This will make for a challenging high temperature forecast. With
a ridge in place, it`s possible that fog lingers for much of the
day, if not all day with only a few hours of sun making it
through. If the fog never breaks, expect temperatures to be much
cooler than what is in the current forecast. If fog does break,
expect a quick return after sunset for most valleys. Aside from
fog and low clouds, conditions will remain dry through Saturday.
Temperatures will be relatively warmer Saturday night, but frost
conditions could be possible again for the same locations as
tonight. Another round of fog is expected for valleys Saturday
night.

Sunday will be another transition day back to a more active
pattern. The day will start off much like Saturday morning with
cool temperatures and valley fog. However, it`s less likely for
fog to linger through the day as another strong front approaches
the area Sunday. High level clouds will begin to stream in ahead
of this front and winds will also increase Sunday afternoon.
Strong, gusty winds are expected in the Shasta Valley, along
Coastal headlands and east of the Cascades late Sunday afternoon
into Monday morning. Moderate to heavy rain is expected to start
Sunday afternoon and continue into Monday morning. Snow levels
will rise to around 8,000 feet with the peak of the rainfall, so
we aren`t expecting any major winter impacts at the current time.
Snow levels will stay around 8,000 feet Monday as the front begins
to lift back north. /BR-y

LONG TERM...Tuesday through Friday...Models are showing the area
located between a trough offshore and an upper ridge inland to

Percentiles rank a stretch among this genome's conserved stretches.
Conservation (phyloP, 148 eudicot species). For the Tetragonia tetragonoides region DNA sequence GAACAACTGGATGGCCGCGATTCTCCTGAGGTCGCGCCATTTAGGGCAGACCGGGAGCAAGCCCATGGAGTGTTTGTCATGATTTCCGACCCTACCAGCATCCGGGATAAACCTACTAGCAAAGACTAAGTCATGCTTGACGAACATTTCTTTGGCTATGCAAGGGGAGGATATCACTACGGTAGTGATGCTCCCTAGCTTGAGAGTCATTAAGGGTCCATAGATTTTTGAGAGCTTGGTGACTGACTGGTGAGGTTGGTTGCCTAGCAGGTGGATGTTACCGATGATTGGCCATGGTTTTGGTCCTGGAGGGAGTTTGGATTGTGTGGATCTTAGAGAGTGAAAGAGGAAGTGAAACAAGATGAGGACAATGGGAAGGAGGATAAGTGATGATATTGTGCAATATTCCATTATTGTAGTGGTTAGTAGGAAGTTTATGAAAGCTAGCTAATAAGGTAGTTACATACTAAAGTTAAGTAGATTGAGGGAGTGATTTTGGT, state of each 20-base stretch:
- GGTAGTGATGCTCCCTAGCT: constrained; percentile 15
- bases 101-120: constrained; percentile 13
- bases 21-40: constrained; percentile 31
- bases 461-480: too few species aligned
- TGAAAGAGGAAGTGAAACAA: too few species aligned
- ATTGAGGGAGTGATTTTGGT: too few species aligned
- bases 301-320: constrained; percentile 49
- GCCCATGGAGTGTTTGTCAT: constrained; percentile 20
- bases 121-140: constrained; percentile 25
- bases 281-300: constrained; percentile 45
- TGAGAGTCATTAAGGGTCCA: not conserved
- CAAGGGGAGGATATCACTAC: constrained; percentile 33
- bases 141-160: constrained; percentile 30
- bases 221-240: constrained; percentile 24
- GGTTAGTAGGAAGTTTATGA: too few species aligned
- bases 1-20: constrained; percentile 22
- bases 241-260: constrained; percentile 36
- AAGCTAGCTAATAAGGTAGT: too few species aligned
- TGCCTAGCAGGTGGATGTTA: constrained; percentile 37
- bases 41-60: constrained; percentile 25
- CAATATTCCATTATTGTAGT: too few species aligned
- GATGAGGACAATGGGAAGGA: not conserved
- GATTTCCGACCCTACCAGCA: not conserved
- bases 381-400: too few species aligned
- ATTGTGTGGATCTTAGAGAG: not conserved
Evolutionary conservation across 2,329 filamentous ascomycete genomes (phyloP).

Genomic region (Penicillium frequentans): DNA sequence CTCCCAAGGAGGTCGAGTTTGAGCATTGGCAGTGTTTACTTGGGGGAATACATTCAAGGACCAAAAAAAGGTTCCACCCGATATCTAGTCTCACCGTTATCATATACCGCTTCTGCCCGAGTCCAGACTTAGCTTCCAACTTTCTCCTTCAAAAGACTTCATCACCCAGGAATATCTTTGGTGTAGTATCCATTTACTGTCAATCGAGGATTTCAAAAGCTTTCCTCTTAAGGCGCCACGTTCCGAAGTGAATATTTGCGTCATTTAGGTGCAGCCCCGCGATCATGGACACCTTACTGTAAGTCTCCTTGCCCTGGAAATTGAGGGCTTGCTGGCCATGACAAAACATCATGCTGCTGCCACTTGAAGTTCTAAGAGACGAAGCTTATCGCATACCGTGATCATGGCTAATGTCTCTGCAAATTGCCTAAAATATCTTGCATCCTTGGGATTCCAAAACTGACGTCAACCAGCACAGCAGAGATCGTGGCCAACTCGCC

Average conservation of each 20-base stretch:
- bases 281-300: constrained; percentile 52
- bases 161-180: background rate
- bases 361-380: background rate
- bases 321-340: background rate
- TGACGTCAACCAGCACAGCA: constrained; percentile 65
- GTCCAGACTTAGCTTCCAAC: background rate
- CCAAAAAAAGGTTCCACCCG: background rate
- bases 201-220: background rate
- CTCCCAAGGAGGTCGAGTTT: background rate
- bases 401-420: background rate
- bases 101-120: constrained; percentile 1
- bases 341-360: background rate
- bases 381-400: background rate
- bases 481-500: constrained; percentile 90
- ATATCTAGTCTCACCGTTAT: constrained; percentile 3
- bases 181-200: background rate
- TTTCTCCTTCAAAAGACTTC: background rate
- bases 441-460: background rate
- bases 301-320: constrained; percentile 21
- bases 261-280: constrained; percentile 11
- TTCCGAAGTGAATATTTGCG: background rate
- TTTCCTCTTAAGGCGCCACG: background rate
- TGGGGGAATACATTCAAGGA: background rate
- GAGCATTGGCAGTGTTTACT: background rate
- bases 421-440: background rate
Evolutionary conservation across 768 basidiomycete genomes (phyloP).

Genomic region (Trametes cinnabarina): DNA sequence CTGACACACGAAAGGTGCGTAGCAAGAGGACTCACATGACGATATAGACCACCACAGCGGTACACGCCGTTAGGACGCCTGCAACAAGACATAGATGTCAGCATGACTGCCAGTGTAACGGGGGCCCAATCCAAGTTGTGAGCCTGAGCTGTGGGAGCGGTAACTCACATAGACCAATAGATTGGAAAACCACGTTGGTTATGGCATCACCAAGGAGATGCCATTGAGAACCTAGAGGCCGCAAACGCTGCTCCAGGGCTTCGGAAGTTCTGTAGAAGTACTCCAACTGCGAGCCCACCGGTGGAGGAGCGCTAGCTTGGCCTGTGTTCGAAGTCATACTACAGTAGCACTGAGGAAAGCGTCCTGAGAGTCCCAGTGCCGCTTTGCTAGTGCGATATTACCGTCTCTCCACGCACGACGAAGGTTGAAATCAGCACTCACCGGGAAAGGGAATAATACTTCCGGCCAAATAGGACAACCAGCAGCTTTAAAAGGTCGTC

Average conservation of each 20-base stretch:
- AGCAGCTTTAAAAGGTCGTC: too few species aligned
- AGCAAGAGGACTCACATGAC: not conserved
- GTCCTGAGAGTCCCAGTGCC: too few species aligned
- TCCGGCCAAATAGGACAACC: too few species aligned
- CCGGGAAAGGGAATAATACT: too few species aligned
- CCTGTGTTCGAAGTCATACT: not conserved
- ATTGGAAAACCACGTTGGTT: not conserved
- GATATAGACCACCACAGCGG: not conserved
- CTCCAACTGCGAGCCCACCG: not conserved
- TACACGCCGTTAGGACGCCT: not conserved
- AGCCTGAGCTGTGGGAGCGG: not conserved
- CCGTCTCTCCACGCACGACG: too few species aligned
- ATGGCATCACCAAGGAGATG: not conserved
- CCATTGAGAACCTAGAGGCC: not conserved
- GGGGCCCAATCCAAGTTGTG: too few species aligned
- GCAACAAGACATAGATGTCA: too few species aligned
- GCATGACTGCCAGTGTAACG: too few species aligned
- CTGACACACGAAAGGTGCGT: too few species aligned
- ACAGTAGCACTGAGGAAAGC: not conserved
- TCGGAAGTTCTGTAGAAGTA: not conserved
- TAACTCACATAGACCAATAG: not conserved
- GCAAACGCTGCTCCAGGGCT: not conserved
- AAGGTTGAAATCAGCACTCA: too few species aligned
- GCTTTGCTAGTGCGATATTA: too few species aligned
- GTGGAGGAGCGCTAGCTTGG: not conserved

east with a stream of southwest moisture directed at the coast next
week. A moist frontal system is forecast to move around the trough
and northward along the Oregon coast on Tuesday. This is expected to
bring a warm front into the area on Tuesday which will allow rain to
develop across the area. Snow levels are projected to be elevated,
rising to around 9000 ft elevation or higher on Tuesday. Confidence
is low to moderate on the exact rainfall totals due to the run to
run variability in the models. Current models have trended lower on
rainfall for Tuesday. Still expect a potential for moderate to
locally heavy rain along the coast and inland over the coastal
mountains and western Siskiyou county with mainly light to moderate
rain expected elsewhere.

A cold front is forecast to move into the coast and stall near the
coast on Wednesday and into Thursday.  This front will likely bring
rain to the coast and to areas just inland, such as the coastal
mountains, western Siskiyou county and portions of the Umpqua.
Elsewhere expect a chance to slight chance for rain, with rainfall
depending on the exact position of the front and any disturbances
moving over the area ahead of this front. In general expect higher
chances from the Cascades west with weaker chances east of the
Cascades. Snow levels are likely to remain elevated, above 8000 feet
elevation Wednesday through Thursday. Temperatures are expected to
remain generally mild and above normal Tuesday through Thursday with
this warmer air masses in place.

Models show increased variability in the forecast weather pattern
Thursday night into Friday, with the GFS indicating a potential for
remnants of the front to linger near the coast while weak ridging
builds into the area. The ECMWF shows a stronger ridge and a brief
period of dry weather across the area Thursday night into Friday
morning. By late Friday there is broad agreement that another system
will track up from the southwest and into the area bringing
additional wet weather. -CC

&&

.MFR WATCHES/WARNINGS/ADVISORIES...
OR...Frost Advisory from 2 AM to 8 AM PST Saturday for ORZ021>023.
     Freeze Warning from 2 AM to 8 AM PST Saturday for ORZ023.

CA...None.

Pacific Coastal Waters...Gale Watch from Sunday morning through late
     Sunday night for PZZ350-356-370-376.

$$